The Anthrax/Hatfill Files
By Nicholas Stix
Insight on the News
October 21, 2002
Media presentations of the investigation into the anthrax-letter attacks that last fall killed five people and sickened over a dozen others have been driven by theories, speculation and intense political partisanship. That situation has arisen due to various political forces' desire to kidnap the case in order to cause the U.S. biodefense program to be shut down, and due to a paucity of reliable, hard knowledge. The human mind hates a vacuum and ignorance is a most hospitable host to rampant speculation. Thus do we find ourselves no better informed on the one-year anniversary of the attacks than we were at the time.
With the help of anonymous FBI profilers and activist academics such as Dr. Barbara Hatch Rosenberg, the American media have been wed to the notion that a disgruntled, white male loner from within the U.S. biowarfare-defense program at USAMRIID (United States Army Medical Research Institute for Infectious Diseases) in Maryland stole the anthrax bacteria, secretly did the lab work all by himself and carried out the attacks, perhaps to warn the public of the dangers of bioterrorism. Baltimore Sun reporter Scott Shane has dubbed this the "bioevangelist" theory.
The anthrax found in the letters was of the Ames strain, which originated in an infected cow in Texas in 1981. Until a 1997 federal law mandated strict controls and record-keeping for the scientific use and sharing of toxic substances, the Ames strain was passed around the world by scientists via mutual cooperation, with virtually no controls or oversight.
While it is possible that a small sample of the anthrax used in the attack was stolen from a U.S. bioweapons lab and then subsequently grown into larger quantities, it is much more likely that the perpetrator obtained the anthrax from any of a multitude of foreign sources.
Dr. Paul Keim, a Northern Arizona University professor of microbiology, performed an exhaustive genetic analysis on a sample of the attack anthrax, comparing it to the same analysis of Ames anthrax samples held at U.S. bioweapons-defense installations. In Dr. Keim's study, published in the May 9, 2002, edition of Science magazine, he concluded that his results were unable to shed any light on the source of the anthrax — other than to conclude that its original source was the same 1981 Texas cow that was the source of the Ames anthrax samples at U.S. biowarfare-defense installations.
The notion that a single, renegade scientist secretly could have created the weapon has been shot down by Dr. Richard O. Spertzel, the former head of the biology section of the United Nations Special Commission on Iraq. On Sept. 18, in London's Financial Times, Dr. Spertzel argued, "I've heard nothing that has changed my mind." Spertzel is persuaded the anthrax attack involved active state support: "You could not possibly make that quality of product in a clandestine fashion. It's not the sort of thing you can do in your garage or in your basement."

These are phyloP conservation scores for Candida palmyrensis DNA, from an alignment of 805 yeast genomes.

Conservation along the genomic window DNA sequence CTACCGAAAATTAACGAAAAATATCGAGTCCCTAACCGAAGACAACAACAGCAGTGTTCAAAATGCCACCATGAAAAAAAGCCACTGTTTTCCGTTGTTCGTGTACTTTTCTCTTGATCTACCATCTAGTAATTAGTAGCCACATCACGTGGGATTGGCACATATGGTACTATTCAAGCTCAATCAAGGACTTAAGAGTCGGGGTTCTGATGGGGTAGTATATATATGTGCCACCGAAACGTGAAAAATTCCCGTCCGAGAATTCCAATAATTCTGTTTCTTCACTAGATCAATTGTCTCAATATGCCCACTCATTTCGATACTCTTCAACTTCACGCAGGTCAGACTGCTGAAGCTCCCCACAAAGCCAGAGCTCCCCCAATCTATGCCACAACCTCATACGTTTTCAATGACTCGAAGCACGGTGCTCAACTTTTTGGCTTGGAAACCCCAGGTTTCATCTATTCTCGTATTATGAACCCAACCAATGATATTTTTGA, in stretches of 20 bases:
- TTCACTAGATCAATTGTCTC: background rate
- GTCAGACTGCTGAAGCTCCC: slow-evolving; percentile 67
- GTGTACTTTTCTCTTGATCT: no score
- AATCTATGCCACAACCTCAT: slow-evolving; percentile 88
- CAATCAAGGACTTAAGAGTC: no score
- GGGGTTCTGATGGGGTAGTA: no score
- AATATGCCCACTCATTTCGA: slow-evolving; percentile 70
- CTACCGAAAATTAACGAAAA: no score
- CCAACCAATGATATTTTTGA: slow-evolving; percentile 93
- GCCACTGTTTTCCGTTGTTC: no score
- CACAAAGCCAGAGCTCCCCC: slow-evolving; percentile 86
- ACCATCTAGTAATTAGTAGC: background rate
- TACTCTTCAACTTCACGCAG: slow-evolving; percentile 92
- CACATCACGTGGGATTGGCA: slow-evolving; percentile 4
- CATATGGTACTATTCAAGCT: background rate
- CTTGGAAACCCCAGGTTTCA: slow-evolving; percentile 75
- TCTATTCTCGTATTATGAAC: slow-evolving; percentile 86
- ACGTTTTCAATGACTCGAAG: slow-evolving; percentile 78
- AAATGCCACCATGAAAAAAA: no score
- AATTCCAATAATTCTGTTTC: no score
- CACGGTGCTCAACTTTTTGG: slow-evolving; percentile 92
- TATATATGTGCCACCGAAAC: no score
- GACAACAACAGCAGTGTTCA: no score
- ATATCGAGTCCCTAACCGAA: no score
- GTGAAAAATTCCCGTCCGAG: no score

While some experts maintain that it would be possible for a determined individual — even a talented bench technician — to produce high-quality anthrax with one trillion spores per gram, it seems extremely unlikely that this could be done without attracting attention. A lone bioweaponeer with the requisite knowledge and skills still would have extreme difficulty transferring the process to the type of setup that could be made in a basement or remote location.
And the cost would run into the millions. The specific equipment used to produce weaponized anthrax — through the various steps of initial bioreaction through weaponization by chemical treatment, proper spore-size control and drying — likely would run to several hundred thousand dollars. Add to that sum the required ancillary equipment, including scanning electron microscopes, not to mention the multimillion dollar infrastructure.
Substituting cheaper equipment for the tools normally used by a skilled scientist would cause serious problems of "process transfer." The preceding term commonly is used in the chemical and engineering community to describe taking a manufacturing process from one site and starting it up at another site, sometimes using different equipment. It almost would be impossible to repeat the original lab process and produce the same high-quality product with a homemade set-up without hundreds of trial-and-error tests. And when the first reasonable-looking, pure anthrax powder was produced, it would be essential to test it. This only can be done by sacrificing hundreds of Rhesus monkeys — an activity that is unlikely to go unnoticed by the neighbors.
If Drs. Keim and Spertzel are correct, the authorities have wasted precious time and resources on a wild goose chase. Hopefully, the lost time has not ensured the escape from detection of the anthrax terrorists.